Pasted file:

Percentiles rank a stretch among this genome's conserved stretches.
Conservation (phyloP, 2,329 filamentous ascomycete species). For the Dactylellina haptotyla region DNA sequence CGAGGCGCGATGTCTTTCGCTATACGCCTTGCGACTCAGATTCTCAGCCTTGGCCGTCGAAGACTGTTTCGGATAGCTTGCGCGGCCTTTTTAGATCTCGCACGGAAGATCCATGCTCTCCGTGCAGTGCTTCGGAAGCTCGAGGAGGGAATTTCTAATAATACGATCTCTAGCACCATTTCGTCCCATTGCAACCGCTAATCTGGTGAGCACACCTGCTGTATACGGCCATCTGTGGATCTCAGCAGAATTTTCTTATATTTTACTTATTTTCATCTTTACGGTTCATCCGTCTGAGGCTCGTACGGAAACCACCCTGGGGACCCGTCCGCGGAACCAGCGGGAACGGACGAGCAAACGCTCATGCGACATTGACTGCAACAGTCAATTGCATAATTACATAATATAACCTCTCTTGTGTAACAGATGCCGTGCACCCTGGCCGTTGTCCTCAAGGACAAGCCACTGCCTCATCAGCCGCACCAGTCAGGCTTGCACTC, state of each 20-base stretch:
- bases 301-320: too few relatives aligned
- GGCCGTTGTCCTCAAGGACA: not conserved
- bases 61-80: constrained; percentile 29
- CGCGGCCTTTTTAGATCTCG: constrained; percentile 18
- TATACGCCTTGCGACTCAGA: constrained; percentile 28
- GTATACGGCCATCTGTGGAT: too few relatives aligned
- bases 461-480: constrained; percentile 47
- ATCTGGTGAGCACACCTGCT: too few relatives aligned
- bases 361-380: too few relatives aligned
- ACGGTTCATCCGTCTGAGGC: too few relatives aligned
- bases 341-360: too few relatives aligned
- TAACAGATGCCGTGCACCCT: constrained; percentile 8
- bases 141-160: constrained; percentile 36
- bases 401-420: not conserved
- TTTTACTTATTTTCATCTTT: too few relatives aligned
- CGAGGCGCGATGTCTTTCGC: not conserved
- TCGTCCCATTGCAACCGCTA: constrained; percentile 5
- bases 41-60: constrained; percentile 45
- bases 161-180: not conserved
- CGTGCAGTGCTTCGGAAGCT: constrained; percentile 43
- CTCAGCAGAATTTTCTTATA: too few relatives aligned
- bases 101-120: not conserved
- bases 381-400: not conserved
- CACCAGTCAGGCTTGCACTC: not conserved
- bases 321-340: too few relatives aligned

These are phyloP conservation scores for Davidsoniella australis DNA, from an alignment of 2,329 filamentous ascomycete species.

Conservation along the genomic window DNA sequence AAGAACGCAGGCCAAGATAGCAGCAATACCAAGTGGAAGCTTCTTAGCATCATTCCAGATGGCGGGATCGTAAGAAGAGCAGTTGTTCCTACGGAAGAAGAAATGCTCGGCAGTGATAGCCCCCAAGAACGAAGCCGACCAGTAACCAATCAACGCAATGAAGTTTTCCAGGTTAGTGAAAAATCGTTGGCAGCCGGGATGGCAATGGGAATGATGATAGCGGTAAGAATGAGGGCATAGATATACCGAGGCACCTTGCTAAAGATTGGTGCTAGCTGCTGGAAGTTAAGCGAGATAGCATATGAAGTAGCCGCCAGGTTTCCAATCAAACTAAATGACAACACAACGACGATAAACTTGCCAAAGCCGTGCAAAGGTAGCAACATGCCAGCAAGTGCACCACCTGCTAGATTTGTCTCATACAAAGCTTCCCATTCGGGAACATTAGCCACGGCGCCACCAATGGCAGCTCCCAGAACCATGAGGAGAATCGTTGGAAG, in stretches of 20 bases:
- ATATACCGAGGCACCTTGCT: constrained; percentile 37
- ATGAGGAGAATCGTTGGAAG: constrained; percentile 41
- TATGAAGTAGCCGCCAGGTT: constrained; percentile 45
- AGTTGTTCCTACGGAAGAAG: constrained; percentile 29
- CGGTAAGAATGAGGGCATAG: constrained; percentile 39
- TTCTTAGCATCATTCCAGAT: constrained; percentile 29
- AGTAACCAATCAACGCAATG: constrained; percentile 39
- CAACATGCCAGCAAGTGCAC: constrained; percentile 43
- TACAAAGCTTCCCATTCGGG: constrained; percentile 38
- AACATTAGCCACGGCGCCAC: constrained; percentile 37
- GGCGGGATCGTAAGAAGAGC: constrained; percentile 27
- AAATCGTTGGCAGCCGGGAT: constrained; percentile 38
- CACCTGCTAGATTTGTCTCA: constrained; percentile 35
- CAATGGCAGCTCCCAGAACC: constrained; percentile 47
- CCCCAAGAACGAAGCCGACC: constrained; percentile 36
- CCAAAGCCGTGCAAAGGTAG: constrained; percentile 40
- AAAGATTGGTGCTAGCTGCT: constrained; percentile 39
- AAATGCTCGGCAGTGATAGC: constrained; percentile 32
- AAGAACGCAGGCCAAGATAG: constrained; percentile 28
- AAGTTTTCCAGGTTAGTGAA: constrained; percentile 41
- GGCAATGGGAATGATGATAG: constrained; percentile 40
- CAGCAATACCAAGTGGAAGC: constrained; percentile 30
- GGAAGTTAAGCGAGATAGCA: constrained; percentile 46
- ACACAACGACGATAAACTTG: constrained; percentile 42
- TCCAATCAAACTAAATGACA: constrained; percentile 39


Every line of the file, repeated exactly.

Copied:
Percentiles rank a stretch among this genome's conserved stretches.
Conservation (phyloP, 2,329 filamentous ascomycete species). For the Dactylellina haptotyla region DNA sequence CGAGGCGCGATGTCTTTCGCTATACGCCTTGCGACTCAGATTCTCAGCCTTGGCCGTCGAAGACTGTTTCGGATAGCTTGCGCGGCCTTTTTAGATCTCGCACGGAAGATCCATGCTCTCCGTGCAGTGCTTCGGAAGCTCGAGGAGGGAATTTCTAATAATACGATCTCTAGCACCATTTCGTCCCATTGCAACCGCTAATCTGGTGAGCACACCTGCTGTATACGGCCATCTGTGGATCTCAGCAGAATTTTCTTATATTTTACTTATTTTCATCTTTACGGTTCATCCGTCTGAGGCTCGTACGGAAACCACCCTGGGGACCCGTCCGCGGAACCAGCGGGAACGGACGAGCAAACGCTCATGCGACATTGACTGCAACAGTCAATTGCATAATTACATAATATAACCTCTCTTGTGTAACAGATGCCGTGCACCCTGGCCGTTGTCCTCAAGGACAAGCCACTGCCTCATCAGCCGCACCAGTCAGGCTTGCACTC, state of each 20-base stretch:
- bases 301-320: too few relatives aligned
- GGCCGTTGTCCTCAAGGACA: not conserved
- bases 61-80: constrained; percentile 29
- CGCGGCCTTTTTAGATCTCG: constrained; percentile 18
- TATACGCCTTGCGACTCAGA: constrained; percentile 28
- GTATACGGCCATCTGTGGAT: too few relatives aligned
- bases 461-480: constrained; percentile 47
- ATCTGGTGAGCACACCTGCT: too few relatives aligned
- bases 361-380: too few relatives aligned
- ACGGTTCATCCGTCTGAGGC: too few relatives aligned
- bases 341-360: too few relatives aligned
- TAACAGATGCCGTGCACCCT: constrained; percentile 8
- bases 141-160: constrained; percentile 36
- bases 401-420: not conserved
- TTTTACTTATTTTCATCTTT: too few relatives aligned
- CGAGGCGCGATGTCTTTCGC: not conserved
- TCGTCCCATTGCAACCGCTA: constrained; percentile 5
- bases 41-60: constrained; percentile 45
- bases 161-180: not conserved
- CGTGCAGTGCTTCGGAAGCT: constrained; percentile 43
- CTCAGCAGAATTTTCTTATA: too few relatives aligned
- bases 101-120: not conserved
- bases 381-400: not conserved
- CACCAGTCAGGCTTGCACTC: not conserved
- bases 321-340: too few relatives aligned

These are phyloP conservation scores for Davidsoniella australis DNA, from an alignment of 2,329 filamentous ascomycete species.

Conservation along the genomic window DNA sequence AAGAACGCAGGCCAAGATAGCAGCAATACCAAGTGGAAGCTTCTTAGCATCATTCCAGATGGCGGGATCGTAAGAAGAGCAGTTGTTCCTACGGAAGAAGAAATGCTCGGCAGTGATAGCCCCCAAGAACGAAGCCGACCAGTAACCAATCAACGCAATGAAGTTTTCCAGGTTAGTGAAAAATCGTTGGCAGCCGGGATGGCAATGGGAATGATGATAGCGGTAAGAATGAGGGCATAGATATACCGAGGCACCTTGCTAAAGATTGGTGCTAGCTGCTGGAAGTTAAGCGAGATAGCATATGAAGTAGCCGCCAGGTTTCCAATCAAACTAAATGACAACACAACGACGATAAACTTGCCAAAGCCGTGCAAAGGTAGCAACATGCCAGCAAGTGCACCACCTGCTAGATTTGTCTCATACAAAGCTTCCCATTCGGGAACATTAGCCACGGCGCCACCAATGGCAGCTCCCAGAACCATGAGGAGAATCGTTGGAAG, in stretches of 20 bases:
- ATATACCGAGGCACCTTGCT: constrained; percentile 37
- ATGAGGAGAATCGTTGGAAG: constrained; percentile 41
- TATGAAGTAGCCGCCAGGTT: constrained; percentile 45
- AGTTGTTCCTACGGAAGAAG: constrained; percentile 29
- CGGTAAGAATGAGGGCATAG: constrained; percentile 39
- TTCTTAGCATCATTCCAGAT: constrained; percentile 29
- AGTAACCAATCAACGCAATG: constrained; percentile 39
- CAACATGCCAGCAAGTGCAC: constrained; percentile 43
- TACAAAGCTTCCCATTCGGG: constrained; percentile 38
- AACATTAGCCACGGCGCCAC: constrained; percentile 37
- GGCGGGATCGTAAGAAGAGC: constrained; percentile 27
- AAATCGTTGGCAGCCGGGAT: constrained; percentile 38
- CACCTGCTAGATTTGTCTCA: constrained; percentile 35
- CAATGGCAGCTCCCAGAACC: constrained; percentile 47
- CCCCAAGAACGAAGCCGACC: constrained; percentile 36
- CCAAAGCCGTGCAAAGGTAG: constrained; percentile 40
- AAAGATTGGTGCTAGCTGCT: constrained; percentile 39
- AAATGCTCGGCAGTGATAGC: constrained; percentile 32
- AAGAACGCAGGCCAAGATAG: constrained; percentile 28
- AAGTTTTCCAGGTTAGTGAA: constrained; percentile 41
- GGCAATGGGAATGATGATAG: constrained; percentile 40
- CAGCAATACCAAGTGGAAGC: constrained; percentile 30
- GGAAGTTAAGCGAGATAGCA: constrained; percentile 46
- ACACAACGACGATAAACTTG: constrained; percentile 42
- TCCAATCAAACTAAATGACA: constrained; percentile 39